Righteous Deeds

Ancient wisdom from Jesus ben Sira:

Let us now sing praises of famous men, our ancestors in their generations … Some of them have left behind a name, so that others declare their praise. But of others there is no memory; they have perished as though they had never existed; they have become as though they had never been born, they and their children after them. But these also were godly men, whose righteous deeds have not been forgotten …
(Sir. 44:1, 8-10, cited by Thomas O’Loughlin, Discovering Patrick, p. 41)

Should you and I feel we have not been sufficiently recognized, have not made the media parade, or might soon be forgotten once we are gone, Jesus ben Sira reminds us that righteous deeds are never forgotten.  He would tell us that the reason for righteousness is not notoriety, our aim is not Twitter, and our reward is not praise.  There exists in the righteous deeds themselves ample reason, aim and reward.

Stories and Storytellers

Our past is sedimented in our present, and we are doomed to misidentify ourselves, as long as we can’t do justice to where we come from. -Charles Taylor, A Secular Age, p. 29.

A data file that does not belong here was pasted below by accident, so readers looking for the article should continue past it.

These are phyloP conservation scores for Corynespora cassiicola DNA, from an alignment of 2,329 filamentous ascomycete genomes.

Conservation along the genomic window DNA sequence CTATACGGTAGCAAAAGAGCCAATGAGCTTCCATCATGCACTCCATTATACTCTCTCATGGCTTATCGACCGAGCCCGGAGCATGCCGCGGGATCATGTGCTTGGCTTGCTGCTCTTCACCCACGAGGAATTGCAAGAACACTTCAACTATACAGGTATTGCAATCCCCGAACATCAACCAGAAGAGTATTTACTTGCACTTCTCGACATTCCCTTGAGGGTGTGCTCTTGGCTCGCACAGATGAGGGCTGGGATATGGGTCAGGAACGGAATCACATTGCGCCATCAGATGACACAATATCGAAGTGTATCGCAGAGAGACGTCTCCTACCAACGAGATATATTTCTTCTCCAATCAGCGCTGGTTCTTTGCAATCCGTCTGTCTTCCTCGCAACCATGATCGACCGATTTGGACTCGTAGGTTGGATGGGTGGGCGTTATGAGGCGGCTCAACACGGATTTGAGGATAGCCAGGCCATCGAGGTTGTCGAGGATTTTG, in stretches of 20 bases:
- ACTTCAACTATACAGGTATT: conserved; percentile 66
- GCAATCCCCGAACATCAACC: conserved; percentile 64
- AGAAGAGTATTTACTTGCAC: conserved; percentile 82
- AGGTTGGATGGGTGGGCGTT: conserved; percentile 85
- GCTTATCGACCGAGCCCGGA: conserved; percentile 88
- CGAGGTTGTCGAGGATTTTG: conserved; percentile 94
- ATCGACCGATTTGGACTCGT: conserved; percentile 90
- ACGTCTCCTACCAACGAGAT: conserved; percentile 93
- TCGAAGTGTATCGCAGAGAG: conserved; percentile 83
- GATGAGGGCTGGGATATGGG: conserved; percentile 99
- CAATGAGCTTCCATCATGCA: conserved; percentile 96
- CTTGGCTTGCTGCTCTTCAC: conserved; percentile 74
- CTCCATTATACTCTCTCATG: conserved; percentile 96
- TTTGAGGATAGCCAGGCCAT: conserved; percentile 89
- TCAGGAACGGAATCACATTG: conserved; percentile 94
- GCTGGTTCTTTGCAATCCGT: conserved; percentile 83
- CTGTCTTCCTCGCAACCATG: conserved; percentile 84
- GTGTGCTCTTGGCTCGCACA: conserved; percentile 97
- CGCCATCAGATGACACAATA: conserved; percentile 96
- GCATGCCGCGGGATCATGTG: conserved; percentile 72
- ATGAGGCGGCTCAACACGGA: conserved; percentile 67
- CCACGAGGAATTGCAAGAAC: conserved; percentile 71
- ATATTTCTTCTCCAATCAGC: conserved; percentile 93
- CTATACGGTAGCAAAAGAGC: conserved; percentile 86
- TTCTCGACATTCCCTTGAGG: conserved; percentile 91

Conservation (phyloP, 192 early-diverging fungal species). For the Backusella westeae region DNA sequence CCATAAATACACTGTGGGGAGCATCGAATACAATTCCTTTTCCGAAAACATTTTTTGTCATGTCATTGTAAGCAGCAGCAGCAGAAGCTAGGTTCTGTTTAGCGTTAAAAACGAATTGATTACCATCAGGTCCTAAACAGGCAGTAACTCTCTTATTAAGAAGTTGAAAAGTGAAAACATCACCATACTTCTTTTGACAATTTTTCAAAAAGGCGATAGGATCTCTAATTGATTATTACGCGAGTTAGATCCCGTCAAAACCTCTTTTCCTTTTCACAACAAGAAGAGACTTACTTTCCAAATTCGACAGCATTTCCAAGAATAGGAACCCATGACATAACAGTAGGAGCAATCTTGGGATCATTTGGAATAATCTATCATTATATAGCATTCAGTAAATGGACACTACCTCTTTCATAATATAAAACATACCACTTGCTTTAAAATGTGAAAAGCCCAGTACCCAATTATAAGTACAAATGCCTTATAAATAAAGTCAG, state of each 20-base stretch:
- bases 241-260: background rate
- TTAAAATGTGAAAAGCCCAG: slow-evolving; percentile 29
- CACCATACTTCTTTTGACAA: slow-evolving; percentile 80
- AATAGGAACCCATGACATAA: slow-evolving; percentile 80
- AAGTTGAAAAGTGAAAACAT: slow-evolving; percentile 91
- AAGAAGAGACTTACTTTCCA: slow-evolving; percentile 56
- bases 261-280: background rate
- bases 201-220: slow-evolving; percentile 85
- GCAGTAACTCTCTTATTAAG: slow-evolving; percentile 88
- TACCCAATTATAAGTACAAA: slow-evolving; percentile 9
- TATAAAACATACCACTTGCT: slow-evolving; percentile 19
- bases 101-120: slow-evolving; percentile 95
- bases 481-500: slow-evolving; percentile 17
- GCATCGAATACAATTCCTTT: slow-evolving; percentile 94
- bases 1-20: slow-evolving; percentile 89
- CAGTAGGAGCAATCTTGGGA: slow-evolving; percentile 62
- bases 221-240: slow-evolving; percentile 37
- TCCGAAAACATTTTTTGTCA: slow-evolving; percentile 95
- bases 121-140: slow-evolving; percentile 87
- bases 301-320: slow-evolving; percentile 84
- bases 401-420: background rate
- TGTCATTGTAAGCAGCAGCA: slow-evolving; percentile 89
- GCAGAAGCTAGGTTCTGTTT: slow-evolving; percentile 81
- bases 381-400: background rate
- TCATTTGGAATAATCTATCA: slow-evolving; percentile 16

We want to live now – with reference to little else but the now and with reason based solely in the now.  We ask – “Why spend time studying thinkers, movements, or events of the past?  That’s just dead, dry history.  Isn’t life about me, my life and what is in front of me?”

And yet, can we really escape the past?  Everything we see, touch, and experience is full of the past.  No matter how we might wish to dismiss or ignore it, the past is with us, defining our present.  Charles Taylor is right – if we fail to “do justice to where we come from,” we will misread our present and thus “misidentify ourselves.” Continue reading

Reread, Re-envision

For more than two centuries [Western power] has provided the framework in which the Western churches have understood their world missionary task. To continue to think in the familiar terms is now folly. We are forced to do something that the Western churches have never had to do since the days of their own birth – to discover the form and substance of a missionary church in terms that are valid in a world that has rejected the power and the influence of the Western nations. Missions will no longer work along the stream of expanding Western power. They have to learn to go against the stream. And in this situation we shall find that the New Testament speaks to us much more directly that does the nineteenth century as we learn afresh what it means to bear witness to the gospel from a position not of strength but of weakness.
-Lesslie Newbigin, The Open Secret[1]